It was rather eye-opening. I think the community has created an expectation that has both over-burdened DMs and stripped players of agency.

JB said...

I am not antisocial, but I have a strong desire to throttle all of James's players. Sorry...I realize that's kind of the opposite of helpful.

I am actually quite confused by the drinking analogy. Am I the drunk? Or the teetotaler? I admit, I may be confused because I am (at the moment) drinking alcohol. I assume that makes me the drunk. But I don't really have any doubts about how to run a game of D&D. Making it high quality and giving the players the experience they deserve...well, that's a bit of a worry (sometimes). But running it? Nope.

But even though some of your posts DO cause my eyes to glass over, it doesn't mean they don't (more often) also provoke thought and introspection.

Just keep casting your pearls, Alexis. We don't need another mainstream swineherd...there's plenty of those already, and they're not doing all that much for the hogs.

[apologies for mixing analogies]

Alexis Smolensk said...

I look forward to your comments in the clear light of a sober day, JB. Hah.

I have a large pearl room in the back of my thoughts, where I have clams and oysters working obligingly day and night, slathering greasy mucus over small bits of sand. I wrote the post because of the clarity that was offered by the video maker Innuendo Studios. He can explain the drinking analogy if you need it further clarified. The link is hidden in plain sight about mid-post.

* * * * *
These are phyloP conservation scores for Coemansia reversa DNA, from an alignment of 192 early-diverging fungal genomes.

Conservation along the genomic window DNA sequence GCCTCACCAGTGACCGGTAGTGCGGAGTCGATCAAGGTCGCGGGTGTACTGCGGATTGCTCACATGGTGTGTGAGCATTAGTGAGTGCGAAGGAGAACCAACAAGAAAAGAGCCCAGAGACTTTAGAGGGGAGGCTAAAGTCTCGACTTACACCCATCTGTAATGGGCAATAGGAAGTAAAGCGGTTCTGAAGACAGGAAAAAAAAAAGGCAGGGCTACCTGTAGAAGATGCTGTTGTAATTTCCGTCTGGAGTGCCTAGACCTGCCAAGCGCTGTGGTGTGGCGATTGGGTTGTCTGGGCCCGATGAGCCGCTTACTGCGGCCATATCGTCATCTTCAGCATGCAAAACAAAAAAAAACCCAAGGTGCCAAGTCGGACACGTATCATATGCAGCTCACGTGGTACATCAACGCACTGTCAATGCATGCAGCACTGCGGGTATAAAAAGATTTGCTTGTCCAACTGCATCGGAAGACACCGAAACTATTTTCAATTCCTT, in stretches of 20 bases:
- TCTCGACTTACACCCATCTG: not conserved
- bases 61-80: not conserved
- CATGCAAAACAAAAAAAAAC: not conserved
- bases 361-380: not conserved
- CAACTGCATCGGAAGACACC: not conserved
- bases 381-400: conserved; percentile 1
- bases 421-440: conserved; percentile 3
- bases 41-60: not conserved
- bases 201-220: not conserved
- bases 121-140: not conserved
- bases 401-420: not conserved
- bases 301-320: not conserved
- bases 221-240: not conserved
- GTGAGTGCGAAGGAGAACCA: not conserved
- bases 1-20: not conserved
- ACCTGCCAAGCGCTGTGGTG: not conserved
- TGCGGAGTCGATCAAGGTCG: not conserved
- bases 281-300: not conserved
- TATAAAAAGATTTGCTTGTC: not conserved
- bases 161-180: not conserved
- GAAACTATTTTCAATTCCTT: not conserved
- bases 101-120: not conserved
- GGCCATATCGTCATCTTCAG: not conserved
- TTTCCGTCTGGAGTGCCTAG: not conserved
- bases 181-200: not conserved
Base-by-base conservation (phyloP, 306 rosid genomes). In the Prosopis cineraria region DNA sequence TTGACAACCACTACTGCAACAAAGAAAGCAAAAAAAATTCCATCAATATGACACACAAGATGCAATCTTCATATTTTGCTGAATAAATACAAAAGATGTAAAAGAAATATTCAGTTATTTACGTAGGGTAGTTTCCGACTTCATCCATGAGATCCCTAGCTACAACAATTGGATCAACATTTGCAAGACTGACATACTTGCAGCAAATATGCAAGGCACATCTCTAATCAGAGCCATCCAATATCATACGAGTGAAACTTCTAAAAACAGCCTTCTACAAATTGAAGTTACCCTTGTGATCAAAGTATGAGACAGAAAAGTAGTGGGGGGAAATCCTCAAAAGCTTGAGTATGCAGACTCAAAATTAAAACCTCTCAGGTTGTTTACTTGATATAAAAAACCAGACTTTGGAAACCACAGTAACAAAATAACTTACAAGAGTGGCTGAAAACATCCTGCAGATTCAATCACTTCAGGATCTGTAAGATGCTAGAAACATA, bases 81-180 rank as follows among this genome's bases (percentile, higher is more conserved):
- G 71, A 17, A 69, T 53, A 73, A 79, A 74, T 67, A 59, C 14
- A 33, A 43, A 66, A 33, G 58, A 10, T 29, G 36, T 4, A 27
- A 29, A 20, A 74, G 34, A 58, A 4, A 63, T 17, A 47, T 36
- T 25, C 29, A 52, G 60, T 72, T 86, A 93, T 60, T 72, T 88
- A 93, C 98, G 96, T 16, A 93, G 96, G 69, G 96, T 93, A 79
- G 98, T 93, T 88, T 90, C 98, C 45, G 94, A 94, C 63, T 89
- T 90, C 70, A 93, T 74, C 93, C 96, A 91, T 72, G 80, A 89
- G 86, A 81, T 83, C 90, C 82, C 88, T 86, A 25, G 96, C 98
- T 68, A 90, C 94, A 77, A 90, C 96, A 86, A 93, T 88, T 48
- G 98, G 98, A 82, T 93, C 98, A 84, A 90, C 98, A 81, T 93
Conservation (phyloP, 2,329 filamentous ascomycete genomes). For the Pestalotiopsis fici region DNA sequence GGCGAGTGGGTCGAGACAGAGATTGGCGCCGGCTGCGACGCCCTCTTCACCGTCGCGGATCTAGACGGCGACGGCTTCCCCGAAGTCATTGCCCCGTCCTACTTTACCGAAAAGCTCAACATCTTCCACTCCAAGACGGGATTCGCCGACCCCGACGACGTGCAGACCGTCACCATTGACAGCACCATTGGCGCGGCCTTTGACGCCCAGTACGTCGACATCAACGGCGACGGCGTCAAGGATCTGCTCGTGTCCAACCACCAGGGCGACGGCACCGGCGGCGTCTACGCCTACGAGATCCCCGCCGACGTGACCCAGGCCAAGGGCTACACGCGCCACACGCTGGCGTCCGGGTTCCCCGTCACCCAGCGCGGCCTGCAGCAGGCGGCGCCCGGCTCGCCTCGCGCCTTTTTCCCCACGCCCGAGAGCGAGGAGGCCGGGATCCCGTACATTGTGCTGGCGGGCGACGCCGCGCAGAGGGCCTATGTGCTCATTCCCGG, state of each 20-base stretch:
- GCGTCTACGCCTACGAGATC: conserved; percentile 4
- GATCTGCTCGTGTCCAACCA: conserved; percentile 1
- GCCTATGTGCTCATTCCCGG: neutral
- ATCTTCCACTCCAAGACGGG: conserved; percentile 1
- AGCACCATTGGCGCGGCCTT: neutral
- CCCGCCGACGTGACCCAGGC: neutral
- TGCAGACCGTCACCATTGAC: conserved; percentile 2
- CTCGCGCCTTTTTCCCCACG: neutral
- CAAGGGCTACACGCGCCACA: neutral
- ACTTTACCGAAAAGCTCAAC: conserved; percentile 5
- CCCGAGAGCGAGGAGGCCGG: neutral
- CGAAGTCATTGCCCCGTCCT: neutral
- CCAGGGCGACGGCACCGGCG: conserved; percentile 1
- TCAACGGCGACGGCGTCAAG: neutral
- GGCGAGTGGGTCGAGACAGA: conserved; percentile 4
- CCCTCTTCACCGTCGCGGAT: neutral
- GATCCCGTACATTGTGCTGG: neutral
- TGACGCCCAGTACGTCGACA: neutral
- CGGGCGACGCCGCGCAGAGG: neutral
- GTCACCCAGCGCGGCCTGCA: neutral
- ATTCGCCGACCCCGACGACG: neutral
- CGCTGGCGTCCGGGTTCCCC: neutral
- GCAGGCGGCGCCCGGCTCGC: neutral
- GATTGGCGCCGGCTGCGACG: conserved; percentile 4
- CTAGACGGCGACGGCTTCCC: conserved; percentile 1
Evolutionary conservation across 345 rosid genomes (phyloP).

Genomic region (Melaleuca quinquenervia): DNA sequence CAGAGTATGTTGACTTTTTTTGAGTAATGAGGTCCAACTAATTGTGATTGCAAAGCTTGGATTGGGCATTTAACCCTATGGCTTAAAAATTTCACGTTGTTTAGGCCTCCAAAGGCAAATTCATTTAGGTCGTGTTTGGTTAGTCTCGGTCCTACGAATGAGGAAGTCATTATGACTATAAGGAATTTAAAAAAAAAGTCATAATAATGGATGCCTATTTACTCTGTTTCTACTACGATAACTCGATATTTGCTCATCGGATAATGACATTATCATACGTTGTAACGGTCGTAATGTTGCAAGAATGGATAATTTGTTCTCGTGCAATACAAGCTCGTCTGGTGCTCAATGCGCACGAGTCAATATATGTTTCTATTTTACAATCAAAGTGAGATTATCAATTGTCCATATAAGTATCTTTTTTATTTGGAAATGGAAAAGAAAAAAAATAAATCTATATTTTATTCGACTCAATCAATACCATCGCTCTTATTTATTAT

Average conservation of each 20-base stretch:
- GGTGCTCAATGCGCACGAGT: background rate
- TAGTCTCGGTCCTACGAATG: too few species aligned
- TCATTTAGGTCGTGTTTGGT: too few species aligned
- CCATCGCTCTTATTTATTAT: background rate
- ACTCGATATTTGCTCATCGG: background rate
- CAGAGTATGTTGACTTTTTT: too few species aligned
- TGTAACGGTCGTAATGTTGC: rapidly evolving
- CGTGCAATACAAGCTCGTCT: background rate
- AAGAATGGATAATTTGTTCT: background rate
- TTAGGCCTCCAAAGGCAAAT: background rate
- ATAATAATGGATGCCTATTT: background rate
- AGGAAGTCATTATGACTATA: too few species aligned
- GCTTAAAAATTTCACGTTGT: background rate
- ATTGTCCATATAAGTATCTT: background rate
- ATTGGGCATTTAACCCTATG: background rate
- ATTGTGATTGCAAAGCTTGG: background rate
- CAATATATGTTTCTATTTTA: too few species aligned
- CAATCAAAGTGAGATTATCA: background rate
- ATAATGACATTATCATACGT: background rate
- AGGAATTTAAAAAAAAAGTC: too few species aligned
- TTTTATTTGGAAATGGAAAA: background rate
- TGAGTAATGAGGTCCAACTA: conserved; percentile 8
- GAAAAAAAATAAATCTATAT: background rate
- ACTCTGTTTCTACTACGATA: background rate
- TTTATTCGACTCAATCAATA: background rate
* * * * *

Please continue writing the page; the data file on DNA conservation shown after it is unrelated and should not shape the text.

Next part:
James said...


Throttling them seems unnecessary, a slight bashing will do. What and I as m as Leo drinking, so you are not alone, though I imagine the an analogy was more about how someone else's decisions cas n cast a dark shadow on your own.

But I don't blame my players. The literature and every experience has taught them that D&D works a certain way.

James said...

My phone really betrayed me on that one.

**While I am also drinking...

JB said...

@ Alexis:

I DID follow the link and watched a couple-three of those "Angry Jack" vids. I don't disagree with the author's analysis, but I certainly don't find myself reacting to vegans and teetotalers (or Anita Sarkeesian) with the vehement "don't judge me" angry-push-back nonsense. Which is kind of funny, because I've a bit of a rep for angry rants and rages...I just tend to save them for things that hurt others (like right-wing rhetoric, bigotry, pro-gun lobbies, and WotC's non-approach to teaching How-to-DM).

@ James:

The urge to throttle is one born of frustration as much as anything. In the "clear light of a sober day" (over a bowl of hot oatmeal and a mug of steaming coffee) I certainly have more compassion for your players than anger. That being said, there is still some culpability that falls on them, just as there is with the misled viewers of Fox News.

Ugh...I am such a cranky old man these days.